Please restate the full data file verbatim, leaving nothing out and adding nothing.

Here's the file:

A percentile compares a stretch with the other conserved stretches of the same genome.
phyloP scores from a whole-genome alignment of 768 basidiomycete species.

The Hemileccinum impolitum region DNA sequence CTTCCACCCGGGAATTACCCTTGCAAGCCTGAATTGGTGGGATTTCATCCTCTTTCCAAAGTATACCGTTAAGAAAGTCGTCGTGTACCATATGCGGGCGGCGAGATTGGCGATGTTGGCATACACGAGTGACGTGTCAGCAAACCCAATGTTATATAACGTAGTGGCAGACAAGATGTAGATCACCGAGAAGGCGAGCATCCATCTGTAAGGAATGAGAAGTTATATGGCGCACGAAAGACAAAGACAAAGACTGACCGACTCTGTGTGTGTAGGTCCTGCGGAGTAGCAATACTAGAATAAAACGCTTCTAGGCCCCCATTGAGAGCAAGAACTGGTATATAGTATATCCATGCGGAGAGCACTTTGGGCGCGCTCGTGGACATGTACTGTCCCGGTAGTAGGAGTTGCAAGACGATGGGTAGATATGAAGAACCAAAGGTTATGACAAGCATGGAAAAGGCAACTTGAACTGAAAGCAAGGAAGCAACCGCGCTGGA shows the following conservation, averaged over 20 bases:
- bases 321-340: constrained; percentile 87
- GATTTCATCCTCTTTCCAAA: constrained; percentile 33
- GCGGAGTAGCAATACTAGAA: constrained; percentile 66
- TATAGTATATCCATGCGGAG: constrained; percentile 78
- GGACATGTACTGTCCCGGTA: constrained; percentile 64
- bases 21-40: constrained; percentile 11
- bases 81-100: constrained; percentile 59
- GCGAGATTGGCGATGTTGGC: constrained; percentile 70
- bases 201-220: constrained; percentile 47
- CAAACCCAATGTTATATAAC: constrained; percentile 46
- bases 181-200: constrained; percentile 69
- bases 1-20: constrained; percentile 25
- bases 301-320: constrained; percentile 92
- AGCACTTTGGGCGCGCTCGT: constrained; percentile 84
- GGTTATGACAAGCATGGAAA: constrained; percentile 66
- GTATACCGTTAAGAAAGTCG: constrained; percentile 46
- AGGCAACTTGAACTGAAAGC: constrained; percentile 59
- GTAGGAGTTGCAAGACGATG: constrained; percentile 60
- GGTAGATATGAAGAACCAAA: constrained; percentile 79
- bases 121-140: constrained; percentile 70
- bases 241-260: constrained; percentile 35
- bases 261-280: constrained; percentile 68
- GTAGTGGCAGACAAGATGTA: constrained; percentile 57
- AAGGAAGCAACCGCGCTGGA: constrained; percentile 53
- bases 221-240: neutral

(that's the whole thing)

A percentile compares a stretch with the other conserved stretches of the same genome.
phyloP scores from a whole-genome alignment of 768 basidiomycete species.

The Hemileccinum impolitum region DNA sequence CTTCCACCCGGGAATTACCCTTGCAAGCCTGAATTGGTGGGATTTCATCCTCTTTCCAAAGTATACCGTTAAGAAAGTCGTCGTGTACCATATGCGGGCGGCGAGATTGGCGATGTTGGCATACACGAGTGACGTGTCAGCAAACCCAATGTTATATAACGTAGTGGCAGACAAGATGTAGATCACCGAGAAGGCGAGCATCCATCTGTAAGGAATGAGAAGTTATATGGCGCACGAAAGACAAAGACAAAGACTGACCGACTCTGTGTGTGTAGGTCCTGCGGAGTAGCAATACTAGAATAAAACGCTTCTAGGCCCCCATTGAGAGCAAGAACTGGTATATAGTATATCCATGCGGAGAGCACTTTGGGCGCGCTCGTGGACATGTACTGTCCCGGTAGTAGGAGTTGCAAGACGATGGGTAGATATGAAGAACCAAAGGTTATGACAAGCATGGAAAAGGCAACTTGAACTGAAAGCAAGGAAGCAACCGCGCTGGA shows the following conservation, averaged over 20 bases:
- bases 321-340: constrained; percentile 87
- GATTTCATCCTCTTTCCAAA: constrained; percentile 33
- GCGGAGTAGCAATACTAGAA: constrained; percentile 66
- TATAGTATATCCATGCGGAG: constrained; percentile 78
- GGACATGTACTGTCCCGGTA: constrained; percentile 64
- bases 21-40: constrained; percentile 11
- bases 81-100: constrained; percentile 59
- GCGAGATTGGCGATGTTGGC: constrained; percentile 70
- bases 201-220: constrained; percentile 47
- CAAACCCAATGTTATATAAC: constrained; percentile 46
- bases 181-200: constrained; percentile 69
- bases 1-20: constrained; percentile 25
- bases 301-320: constrained; percentile 92
- AGCACTTTGGGCGCGCTCGT: constrained; percentile 84
- GGTTATGACAAGCATGGAAA: constrained; percentile 66
- GTATACCGTTAAGAAAGTCG: constrained; percentile 46
- AGGCAACTTGAACTGAAAGC: constrained; percentile 59
- GTAGGAGTTGCAAGACGATG: constrained; percentile 60
- GGTAGATATGAAGAACCAAA: constrained; percentile 79
- bases 121-140: constrained; percentile 70
- bases 241-260: constrained; percentile 35
- bases 261-280: constrained; percentile 68
- GTAGTGGCAGACAAGATGTA: constrained; percentile 57
- AAGGAAGCAACCGCGCTGGA: constrained; percentile 53
- bases 221-240: neutral